When dogs present with a runny nose, there are several possible underlying causes. Especially in the winter, the incidence of mild upper respiratory viral and/or bacterial infections is increased. A clear and thin nasal discharge is usually not something to be considered with; however, if the discharge becomes thick, yellow/green or bloody, it may be time to have the dog evaluated by a veterinarian, especially if the runny nose is accompanied by excessive sneezing, coughing or difficulty breathing. Antibiotics are often prescribed in these circumstances.
As in people, a runny nose in our pets may also be a sign of allergies to airborne allergens, including house dust, molds, dander, grasses, trees and pollens. In these circumstances, simple antihistamines such as Benadryl or chlorpheniramine may help with symptomatic relief. However, before using any over the counter medication, it is important to consult with a veterinarian.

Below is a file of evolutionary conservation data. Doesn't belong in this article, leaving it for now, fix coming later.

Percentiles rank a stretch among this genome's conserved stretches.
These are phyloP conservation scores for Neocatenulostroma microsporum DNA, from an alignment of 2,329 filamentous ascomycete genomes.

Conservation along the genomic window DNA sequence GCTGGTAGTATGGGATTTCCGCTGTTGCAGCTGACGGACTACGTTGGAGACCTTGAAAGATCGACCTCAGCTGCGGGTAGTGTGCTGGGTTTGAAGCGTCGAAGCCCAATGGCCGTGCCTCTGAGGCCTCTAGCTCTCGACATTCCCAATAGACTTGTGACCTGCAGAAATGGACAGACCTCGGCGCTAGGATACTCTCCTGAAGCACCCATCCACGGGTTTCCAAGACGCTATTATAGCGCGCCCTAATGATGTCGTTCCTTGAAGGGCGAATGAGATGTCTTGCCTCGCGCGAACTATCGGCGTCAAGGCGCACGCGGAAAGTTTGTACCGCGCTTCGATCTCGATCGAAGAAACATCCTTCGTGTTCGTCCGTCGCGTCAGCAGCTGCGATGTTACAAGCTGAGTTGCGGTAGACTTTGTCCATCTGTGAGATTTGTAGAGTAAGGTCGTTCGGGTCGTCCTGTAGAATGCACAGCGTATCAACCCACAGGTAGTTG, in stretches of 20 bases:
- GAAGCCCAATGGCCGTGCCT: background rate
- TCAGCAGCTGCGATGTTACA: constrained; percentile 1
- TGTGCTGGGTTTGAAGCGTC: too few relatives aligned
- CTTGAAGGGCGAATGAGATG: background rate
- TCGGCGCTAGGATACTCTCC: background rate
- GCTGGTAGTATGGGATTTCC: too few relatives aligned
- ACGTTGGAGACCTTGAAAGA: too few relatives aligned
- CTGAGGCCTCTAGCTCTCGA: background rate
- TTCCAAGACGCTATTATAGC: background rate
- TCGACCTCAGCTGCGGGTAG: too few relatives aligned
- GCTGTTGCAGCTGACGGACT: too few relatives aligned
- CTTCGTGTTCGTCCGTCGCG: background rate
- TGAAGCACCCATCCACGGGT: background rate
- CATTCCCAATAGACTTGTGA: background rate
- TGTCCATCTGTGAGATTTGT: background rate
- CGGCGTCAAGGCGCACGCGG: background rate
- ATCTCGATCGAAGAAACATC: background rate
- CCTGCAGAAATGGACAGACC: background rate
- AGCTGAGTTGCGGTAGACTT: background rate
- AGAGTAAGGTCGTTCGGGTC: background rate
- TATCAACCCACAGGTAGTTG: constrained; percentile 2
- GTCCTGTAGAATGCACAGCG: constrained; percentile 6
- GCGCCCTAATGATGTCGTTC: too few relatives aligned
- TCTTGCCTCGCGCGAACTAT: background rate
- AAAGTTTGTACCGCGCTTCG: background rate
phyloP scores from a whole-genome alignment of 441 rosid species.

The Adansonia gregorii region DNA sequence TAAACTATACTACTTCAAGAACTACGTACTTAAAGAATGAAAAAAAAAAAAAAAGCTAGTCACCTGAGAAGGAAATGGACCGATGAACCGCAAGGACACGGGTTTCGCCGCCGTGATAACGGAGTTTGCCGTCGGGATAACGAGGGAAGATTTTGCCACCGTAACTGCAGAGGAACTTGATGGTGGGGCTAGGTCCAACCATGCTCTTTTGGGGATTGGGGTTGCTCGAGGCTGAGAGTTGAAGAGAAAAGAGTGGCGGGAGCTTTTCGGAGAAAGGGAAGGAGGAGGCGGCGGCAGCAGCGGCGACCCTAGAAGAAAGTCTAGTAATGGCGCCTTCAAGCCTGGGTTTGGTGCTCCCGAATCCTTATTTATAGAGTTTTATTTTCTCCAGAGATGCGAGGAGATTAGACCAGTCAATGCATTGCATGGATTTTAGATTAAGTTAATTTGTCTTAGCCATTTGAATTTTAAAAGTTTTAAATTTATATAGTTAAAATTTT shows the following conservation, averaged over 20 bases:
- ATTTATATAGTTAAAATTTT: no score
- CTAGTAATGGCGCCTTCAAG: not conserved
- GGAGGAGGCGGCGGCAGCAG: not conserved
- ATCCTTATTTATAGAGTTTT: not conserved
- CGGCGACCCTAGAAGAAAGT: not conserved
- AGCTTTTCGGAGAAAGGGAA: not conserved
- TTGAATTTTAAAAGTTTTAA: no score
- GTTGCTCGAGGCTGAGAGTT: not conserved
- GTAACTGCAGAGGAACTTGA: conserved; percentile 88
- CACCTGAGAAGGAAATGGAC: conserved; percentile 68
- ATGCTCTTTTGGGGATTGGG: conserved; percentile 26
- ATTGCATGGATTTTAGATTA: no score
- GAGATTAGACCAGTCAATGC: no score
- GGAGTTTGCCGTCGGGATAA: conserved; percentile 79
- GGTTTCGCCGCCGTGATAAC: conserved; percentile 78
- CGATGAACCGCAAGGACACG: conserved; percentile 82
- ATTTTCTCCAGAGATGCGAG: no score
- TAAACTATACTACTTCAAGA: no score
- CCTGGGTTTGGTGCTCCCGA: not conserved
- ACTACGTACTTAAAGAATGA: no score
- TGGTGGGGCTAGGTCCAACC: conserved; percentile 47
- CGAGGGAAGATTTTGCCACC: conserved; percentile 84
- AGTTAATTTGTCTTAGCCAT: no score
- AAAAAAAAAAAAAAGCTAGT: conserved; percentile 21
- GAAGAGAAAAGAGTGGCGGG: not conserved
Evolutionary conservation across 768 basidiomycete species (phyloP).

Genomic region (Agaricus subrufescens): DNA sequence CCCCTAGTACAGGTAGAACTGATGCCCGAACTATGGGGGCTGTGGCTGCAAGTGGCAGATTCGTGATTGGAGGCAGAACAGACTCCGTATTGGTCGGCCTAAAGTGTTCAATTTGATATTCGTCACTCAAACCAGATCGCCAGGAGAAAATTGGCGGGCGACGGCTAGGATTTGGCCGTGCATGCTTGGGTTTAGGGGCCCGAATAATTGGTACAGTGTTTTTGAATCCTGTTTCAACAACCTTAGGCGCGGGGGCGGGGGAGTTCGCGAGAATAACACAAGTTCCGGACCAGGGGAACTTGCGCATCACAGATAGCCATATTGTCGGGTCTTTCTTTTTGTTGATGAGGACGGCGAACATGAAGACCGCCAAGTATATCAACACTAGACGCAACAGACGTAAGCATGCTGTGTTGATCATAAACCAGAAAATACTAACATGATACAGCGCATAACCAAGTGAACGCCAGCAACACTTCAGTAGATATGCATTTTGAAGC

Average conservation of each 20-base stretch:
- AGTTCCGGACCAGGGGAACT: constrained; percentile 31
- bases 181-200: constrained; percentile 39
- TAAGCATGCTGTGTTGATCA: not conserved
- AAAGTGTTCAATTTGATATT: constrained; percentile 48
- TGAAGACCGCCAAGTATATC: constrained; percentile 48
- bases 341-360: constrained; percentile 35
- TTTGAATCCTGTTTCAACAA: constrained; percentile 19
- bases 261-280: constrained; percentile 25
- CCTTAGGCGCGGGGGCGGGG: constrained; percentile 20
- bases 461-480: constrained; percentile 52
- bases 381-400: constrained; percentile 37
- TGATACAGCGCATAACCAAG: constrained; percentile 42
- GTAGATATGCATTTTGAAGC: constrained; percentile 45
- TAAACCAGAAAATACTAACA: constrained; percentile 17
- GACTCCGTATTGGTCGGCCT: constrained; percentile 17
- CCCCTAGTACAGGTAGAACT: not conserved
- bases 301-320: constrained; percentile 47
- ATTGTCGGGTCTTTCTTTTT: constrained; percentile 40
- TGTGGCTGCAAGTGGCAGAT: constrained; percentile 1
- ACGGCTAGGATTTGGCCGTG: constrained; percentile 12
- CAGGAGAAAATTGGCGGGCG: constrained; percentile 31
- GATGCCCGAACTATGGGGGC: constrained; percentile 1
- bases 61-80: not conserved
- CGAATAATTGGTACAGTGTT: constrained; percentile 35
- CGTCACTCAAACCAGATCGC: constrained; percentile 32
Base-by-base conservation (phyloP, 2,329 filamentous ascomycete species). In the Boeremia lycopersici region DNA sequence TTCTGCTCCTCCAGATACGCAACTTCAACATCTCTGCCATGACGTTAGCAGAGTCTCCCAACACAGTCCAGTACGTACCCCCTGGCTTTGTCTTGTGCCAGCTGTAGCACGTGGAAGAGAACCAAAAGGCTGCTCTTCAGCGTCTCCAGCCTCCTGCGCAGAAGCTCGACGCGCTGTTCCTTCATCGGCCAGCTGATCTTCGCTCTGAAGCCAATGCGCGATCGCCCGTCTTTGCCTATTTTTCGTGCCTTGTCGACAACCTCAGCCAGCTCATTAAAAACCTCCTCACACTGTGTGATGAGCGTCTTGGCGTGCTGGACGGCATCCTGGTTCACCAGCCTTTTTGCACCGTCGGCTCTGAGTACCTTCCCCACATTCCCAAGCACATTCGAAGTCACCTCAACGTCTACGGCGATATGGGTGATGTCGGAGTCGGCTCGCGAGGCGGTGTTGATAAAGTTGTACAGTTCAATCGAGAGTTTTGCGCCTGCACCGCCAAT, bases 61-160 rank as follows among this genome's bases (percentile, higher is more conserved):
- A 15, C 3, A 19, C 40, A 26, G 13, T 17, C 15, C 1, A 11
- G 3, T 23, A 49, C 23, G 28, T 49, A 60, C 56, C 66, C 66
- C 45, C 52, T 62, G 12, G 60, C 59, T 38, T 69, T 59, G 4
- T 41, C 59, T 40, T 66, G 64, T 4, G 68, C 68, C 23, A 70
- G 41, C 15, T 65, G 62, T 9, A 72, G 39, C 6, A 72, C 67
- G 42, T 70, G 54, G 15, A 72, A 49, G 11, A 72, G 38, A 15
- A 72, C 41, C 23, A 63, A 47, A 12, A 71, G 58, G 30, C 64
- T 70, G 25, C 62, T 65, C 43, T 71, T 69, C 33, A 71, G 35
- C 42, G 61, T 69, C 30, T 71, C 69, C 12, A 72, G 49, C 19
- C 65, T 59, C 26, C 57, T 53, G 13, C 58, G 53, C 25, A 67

Finally, from a holistic perspective, a clear, runny nose may simply indicate a dog’s immune system discharging toxins to the outside. As long as the pet is active, eating and energetic, then it may be best to simply allow it to run its course, as in many situations, the runny nose will resolve on its own. If an animal guardian is ever in doubt, a veterinary evaluation is always recommended.